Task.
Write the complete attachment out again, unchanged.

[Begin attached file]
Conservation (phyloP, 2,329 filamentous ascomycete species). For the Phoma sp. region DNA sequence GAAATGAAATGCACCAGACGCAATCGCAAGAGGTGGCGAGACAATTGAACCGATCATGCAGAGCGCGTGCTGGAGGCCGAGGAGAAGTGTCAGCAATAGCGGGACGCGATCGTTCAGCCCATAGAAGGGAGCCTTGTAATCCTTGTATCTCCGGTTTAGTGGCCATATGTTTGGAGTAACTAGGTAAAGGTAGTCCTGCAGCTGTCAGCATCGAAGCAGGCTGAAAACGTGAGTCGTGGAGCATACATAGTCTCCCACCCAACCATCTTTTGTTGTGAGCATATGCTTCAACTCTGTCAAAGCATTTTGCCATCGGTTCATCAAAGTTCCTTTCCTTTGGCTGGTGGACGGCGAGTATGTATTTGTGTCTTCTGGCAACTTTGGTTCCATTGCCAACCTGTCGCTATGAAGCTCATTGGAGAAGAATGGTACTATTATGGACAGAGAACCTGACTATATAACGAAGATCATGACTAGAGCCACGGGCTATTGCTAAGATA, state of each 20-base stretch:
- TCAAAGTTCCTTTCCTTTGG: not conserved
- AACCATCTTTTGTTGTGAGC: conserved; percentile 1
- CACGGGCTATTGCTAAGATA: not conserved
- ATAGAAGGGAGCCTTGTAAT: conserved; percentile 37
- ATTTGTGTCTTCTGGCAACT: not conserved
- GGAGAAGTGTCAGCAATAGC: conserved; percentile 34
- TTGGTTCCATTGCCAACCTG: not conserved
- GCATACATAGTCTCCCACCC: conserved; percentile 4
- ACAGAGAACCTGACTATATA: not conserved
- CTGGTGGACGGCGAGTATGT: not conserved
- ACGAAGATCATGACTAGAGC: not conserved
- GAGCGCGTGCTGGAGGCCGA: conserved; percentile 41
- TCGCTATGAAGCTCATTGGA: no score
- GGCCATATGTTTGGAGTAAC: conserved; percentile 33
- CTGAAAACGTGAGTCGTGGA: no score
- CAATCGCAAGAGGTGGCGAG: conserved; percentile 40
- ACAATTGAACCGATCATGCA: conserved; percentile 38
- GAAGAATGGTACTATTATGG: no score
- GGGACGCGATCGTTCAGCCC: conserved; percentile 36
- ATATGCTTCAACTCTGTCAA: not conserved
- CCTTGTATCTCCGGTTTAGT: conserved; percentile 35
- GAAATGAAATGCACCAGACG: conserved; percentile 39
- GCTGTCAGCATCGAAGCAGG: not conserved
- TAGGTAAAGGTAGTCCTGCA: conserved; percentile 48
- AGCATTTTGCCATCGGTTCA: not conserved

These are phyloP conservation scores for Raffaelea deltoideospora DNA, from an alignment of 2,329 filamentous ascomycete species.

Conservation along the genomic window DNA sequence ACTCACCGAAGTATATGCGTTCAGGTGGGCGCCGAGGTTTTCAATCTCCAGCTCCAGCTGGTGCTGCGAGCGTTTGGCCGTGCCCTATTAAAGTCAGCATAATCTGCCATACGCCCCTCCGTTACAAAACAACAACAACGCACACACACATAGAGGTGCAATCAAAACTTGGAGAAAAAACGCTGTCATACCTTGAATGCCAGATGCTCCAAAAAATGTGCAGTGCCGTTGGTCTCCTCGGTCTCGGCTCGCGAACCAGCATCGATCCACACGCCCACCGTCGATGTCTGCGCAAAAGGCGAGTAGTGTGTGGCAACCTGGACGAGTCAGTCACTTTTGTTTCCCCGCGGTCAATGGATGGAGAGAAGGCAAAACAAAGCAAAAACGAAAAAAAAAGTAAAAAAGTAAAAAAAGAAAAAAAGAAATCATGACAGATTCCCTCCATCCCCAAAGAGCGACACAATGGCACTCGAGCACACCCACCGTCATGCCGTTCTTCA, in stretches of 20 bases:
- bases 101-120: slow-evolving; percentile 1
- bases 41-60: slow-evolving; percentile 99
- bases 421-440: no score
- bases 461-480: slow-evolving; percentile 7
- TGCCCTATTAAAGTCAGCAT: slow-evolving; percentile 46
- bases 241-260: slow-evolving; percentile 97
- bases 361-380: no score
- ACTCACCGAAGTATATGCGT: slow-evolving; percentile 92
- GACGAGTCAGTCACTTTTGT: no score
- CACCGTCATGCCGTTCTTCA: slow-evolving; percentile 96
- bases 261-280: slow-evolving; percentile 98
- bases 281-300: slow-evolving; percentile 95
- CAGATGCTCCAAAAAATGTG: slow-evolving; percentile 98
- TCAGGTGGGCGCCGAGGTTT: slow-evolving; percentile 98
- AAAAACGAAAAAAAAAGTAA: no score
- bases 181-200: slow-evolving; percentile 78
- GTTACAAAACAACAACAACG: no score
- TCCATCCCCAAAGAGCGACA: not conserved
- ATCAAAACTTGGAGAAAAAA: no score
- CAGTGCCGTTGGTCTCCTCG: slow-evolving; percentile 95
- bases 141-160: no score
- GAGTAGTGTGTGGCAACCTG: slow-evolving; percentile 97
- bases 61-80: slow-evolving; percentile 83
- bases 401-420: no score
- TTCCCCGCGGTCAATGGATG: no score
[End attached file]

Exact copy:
Conservation (phyloP, 2,329 filamentous ascomycete species). For the Phoma sp. region DNA sequence GAAATGAAATGCACCAGACGCAATCGCAAGAGGTGGCGAGACAATTGAACCGATCATGCAGAGCGCGTGCTGGAGGCCGAGGAGAAGTGTCAGCAATAGCGGGACGCGATCGTTCAGCCCATAGAAGGGAGCCTTGTAATCCTTGTATCTCCGGTTTAGTGGCCATATGTTTGGAGTAACTAGGTAAAGGTAGTCCTGCAGCTGTCAGCATCGAAGCAGGCTGAAAACGTGAGTCGTGGAGCATACATAGTCTCCCACCCAACCATCTTTTGTTGTGAGCATATGCTTCAACTCTGTCAAAGCATTTTGCCATCGGTTCATCAAAGTTCCTTTCCTTTGGCTGGTGGACGGCGAGTATGTATTTGTGTCTTCTGGCAACTTTGGTTCCATTGCCAACCTGTCGCTATGAAGCTCATTGGAGAAGAATGGTACTATTATGGACAGAGAACCTGACTATATAACGAAGATCATGACTAGAGCCACGGGCTATTGCTAAGATA, state of each 20-base stretch:
- TCAAAGTTCCTTTCCTTTGG: not conserved
- AACCATCTTTTGTTGTGAGC: conserved; percentile 1
- CACGGGCTATTGCTAAGATA: not conserved
- ATAGAAGGGAGCCTTGTAAT: conserved; percentile 37
- ATTTGTGTCTTCTGGCAACT: not conserved
- GGAGAAGTGTCAGCAATAGC: conserved; percentile 34
- TTGGTTCCATTGCCAACCTG: not conserved
- GCATACATAGTCTCCCACCC: conserved; percentile 4
- ACAGAGAACCTGACTATATA: not conserved
- CTGGTGGACGGCGAGTATGT: not conserved
- ACGAAGATCATGACTAGAGC: not conserved
- GAGCGCGTGCTGGAGGCCGA: conserved; percentile 41
- TCGCTATGAAGCTCATTGGA: no score
- GGCCATATGTTTGGAGTAAC: conserved; percentile 33
- CTGAAAACGTGAGTCGTGGA: no score
- CAATCGCAAGAGGTGGCGAG: conserved; percentile 40
- ACAATTGAACCGATCATGCA: conserved; percentile 38
- GAAGAATGGTACTATTATGG: no score
- GGGACGCGATCGTTCAGCCC: conserved; percentile 36
- ATATGCTTCAACTCTGTCAA: not conserved
- CCTTGTATCTCCGGTTTAGT: conserved; percentile 35
- GAAATGAAATGCACCAGACG: conserved; percentile 39
- GCTGTCAGCATCGAAGCAGG: not conserved
- TAGGTAAAGGTAGTCCTGCA: conserved; percentile 48
- AGCATTTTGCCATCGGTTCA: not conserved

These are phyloP conservation scores for Raffaelea deltoideospora DNA, from an alignment of 2,329 filamentous ascomycete species.

Conservation along the genomic window DNA sequence ACTCACCGAAGTATATGCGTTCAGGTGGGCGCCGAGGTTTTCAATCTCCAGCTCCAGCTGGTGCTGCGAGCGTTTGGCCGTGCCCTATTAAAGTCAGCATAATCTGCCATACGCCCCTCCGTTACAAAACAACAACAACGCACACACACATAGAGGTGCAATCAAAACTTGGAGAAAAAACGCTGTCATACCTTGAATGCCAGATGCTCCAAAAAATGTGCAGTGCCGTTGGTCTCCTCGGTCTCGGCTCGCGAACCAGCATCGATCCACACGCCCACCGTCGATGTCTGCGCAAAAGGCGAGTAGTGTGTGGCAACCTGGACGAGTCAGTCACTTTTGTTTCCCCGCGGTCAATGGATGGAGAGAAGGCAAAACAAAGCAAAAACGAAAAAAAAAGTAAAAAAGTAAAAAAAGAAAAAAAGAAATCATGACAGATTCCCTCCATCCCCAAAGAGCGACACAATGGCACTCGAGCACACCCACCGTCATGCCGTTCTTCA, in stretches of 20 bases:
- bases 101-120: slow-evolving; percentile 1
- bases 41-60: slow-evolving; percentile 99
- bases 421-440: no score
- bases 461-480: slow-evolving; percentile 7
- TGCCCTATTAAAGTCAGCAT: slow-evolving; percentile 46
- bases 241-260: slow-evolving; percentile 97
- bases 361-380: no score
- ACTCACCGAAGTATATGCGT: slow-evolving; percentile 92
- GACGAGTCAGTCACTTTTGT: no score
- CACCGTCATGCCGTTCTTCA: slow-evolving; percentile 96
- bases 261-280: slow-evolving; percentile 98
- bases 281-300: slow-evolving; percentile 95
- CAGATGCTCCAAAAAATGTG: slow-evolving; percentile 98
- TCAGGTGGGCGCCGAGGTTT: slow-evolving; percentile 98
- AAAAACGAAAAAAAAAGTAA: no score
- bases 181-200: slow-evolving; percentile 78
- GTTACAAAACAACAACAACG: no score
- TCCATCCCCAAAGAGCGACA: not conserved
- ATCAAAACTTGGAGAAAAAA: no score
- CAGTGCCGTTGGTCTCCTCG: slow-evolving; percentile 95
- bases 141-160: no score
- GAGTAGTGTGTGGCAACCTG: slow-evolving; percentile 97
- bases 61-80: slow-evolving; percentile 83
- bases 401-420: no score
- TTCCCCGCGGTCAATGGATG: no score